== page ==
July | August 2017






States Considering Education as an Export

By Jennifer Ginn, CSG Associate Editor
The U.S. Department of Commerce wants state leaders to think about education when considering their export programs.
“When it comes to education, we look at education as a very important service sector,” said Joan Kanlian, director of the Westchester Export Assistance Center in New York. “It currently is the seventh largest service sector export in the U.S. In certain areas, it can be the predominant export.”
Kanlian was one of the featured speakers during a recent CSG eCademy session called, “States Take Global Approach to Higher Education.” She said the Commerce Department provides a variety of assistance for states that are looking to recruit more international students to their schools.
“Commerce focuses its efforts in a couple of key areas,” she said. “Market intelligence, helping you to—whether it’s state agencies or colleges and universities—identify your best prospects, areas that you should be focusing your efforts on, opportunities. Also, helping you make contacts—whether that’s in person … or virtually—and then ultimately, recruiting students. Our goal is to help increase the number of international students studying in the U.S.”
The Rockefeller Institute of Government released a report last year—“States Go Global: State Government Engagement in Higher Education Internationalization”—highlighting state efforts to globalize their higher education institutions to prepare students for the knowledge economy. Taya L. Owens, an academic affairs associate at the State University of New York who worked on the report, said increasing the number of international students can bring economic benefits.
“We’re seeing steady year-over-year increases in the numbers of students choosing to come to the United States to complete their higher education learning,” Owens said. “That has resulted, in the most recent year, just under 900,000 international students that came and studied in the United States. They’re supporting about 340,000 jobs to the tune of about $27 billion being contributed to the U.S. economy in just the last academic year.”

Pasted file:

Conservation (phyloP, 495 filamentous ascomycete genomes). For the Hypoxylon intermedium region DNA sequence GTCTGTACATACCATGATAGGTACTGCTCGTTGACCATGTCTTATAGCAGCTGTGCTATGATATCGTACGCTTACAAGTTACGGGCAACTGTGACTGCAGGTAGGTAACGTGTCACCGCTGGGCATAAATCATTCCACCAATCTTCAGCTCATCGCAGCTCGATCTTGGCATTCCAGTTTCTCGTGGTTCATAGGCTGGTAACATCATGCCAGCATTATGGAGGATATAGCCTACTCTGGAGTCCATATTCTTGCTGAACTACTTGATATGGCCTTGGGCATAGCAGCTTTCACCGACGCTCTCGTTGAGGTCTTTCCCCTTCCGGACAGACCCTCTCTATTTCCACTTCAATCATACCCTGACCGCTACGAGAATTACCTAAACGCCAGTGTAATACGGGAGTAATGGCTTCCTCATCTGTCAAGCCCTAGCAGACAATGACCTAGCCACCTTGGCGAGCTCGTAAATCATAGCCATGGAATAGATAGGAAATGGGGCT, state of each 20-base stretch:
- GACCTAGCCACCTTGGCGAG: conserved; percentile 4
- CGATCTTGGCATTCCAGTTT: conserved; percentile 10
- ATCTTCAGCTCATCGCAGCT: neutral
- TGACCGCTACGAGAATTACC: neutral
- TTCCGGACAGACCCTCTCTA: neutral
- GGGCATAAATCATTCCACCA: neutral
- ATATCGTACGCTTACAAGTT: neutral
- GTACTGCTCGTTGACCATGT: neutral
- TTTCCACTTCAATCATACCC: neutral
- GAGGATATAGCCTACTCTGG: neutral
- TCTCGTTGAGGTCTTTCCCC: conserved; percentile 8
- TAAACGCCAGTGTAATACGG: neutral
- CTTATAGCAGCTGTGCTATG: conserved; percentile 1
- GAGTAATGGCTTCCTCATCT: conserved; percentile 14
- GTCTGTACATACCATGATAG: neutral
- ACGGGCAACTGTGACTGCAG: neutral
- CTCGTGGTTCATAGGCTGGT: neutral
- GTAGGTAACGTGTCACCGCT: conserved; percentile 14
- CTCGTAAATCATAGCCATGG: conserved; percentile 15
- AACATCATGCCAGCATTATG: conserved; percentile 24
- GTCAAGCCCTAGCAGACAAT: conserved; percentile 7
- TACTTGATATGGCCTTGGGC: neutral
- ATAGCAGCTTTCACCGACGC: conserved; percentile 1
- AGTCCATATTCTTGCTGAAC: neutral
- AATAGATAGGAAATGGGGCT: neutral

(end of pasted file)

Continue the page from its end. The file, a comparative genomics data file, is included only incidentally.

States that are doing the best in recruiting international students are those that have collaborative efforts between higher education and economic development agencies, Owens said.
“States with no initiatives toward international higher ed are showing no growth or a decline (in students),” she said.
Jason Lane, vice provost for academic affairs at the State University of New York and an author on the “States Go Global” report, said universities have much more to offer a state trying to make its space on the world stage than just educating international students.
“We’re thinking about the use of a university to create a globally competitive workforce, which includes sending students abroad to better understand the cultures overseas,” he said. “We’re thinking about it from the faculty expertise, who become area experts and develop contacts overseas. We’re thinking about it from the international research partnerships, where our universities or systems of higher education might be partnering with their counterparts in other countries, developing important linkages that could be built upon for the entire state.
“We’re also thinking increasingly about the creation of foreign outposts. A number of our universities have a physical location in a foreign country that could be capitalized on. For example, in the State University of New York alone, we have offices that are spread in Russia, in Turkey, China, Mexico and a campus in South Korea.”
Wade Merritt is vice president of Maine International Trade Center and immediate past president of SIDO, the State International Development Organizations, a CSG affiliate. The Maine International Trade Center in 2010 launched StudyMaine, which introduces high-achieving international students to educational opportunities in the state.
Merritt said Maine businesses have benefited when educational institutions are involved in trade missions.
“It’s evolved now so that pretty much we can guarantee we’re going to have at least two or three educational institutions along with us whenever we do an overseas activity,” Merritt said. “(It) means that we’re able to do some interesting things, go to some markets we may not try if we had to base this solely on a business delegation. … Our mission to Columbia in 2013 absolutely would not have gone if we had not had educational institutions on board. It was a great success for the companies and the schools that went as well.”
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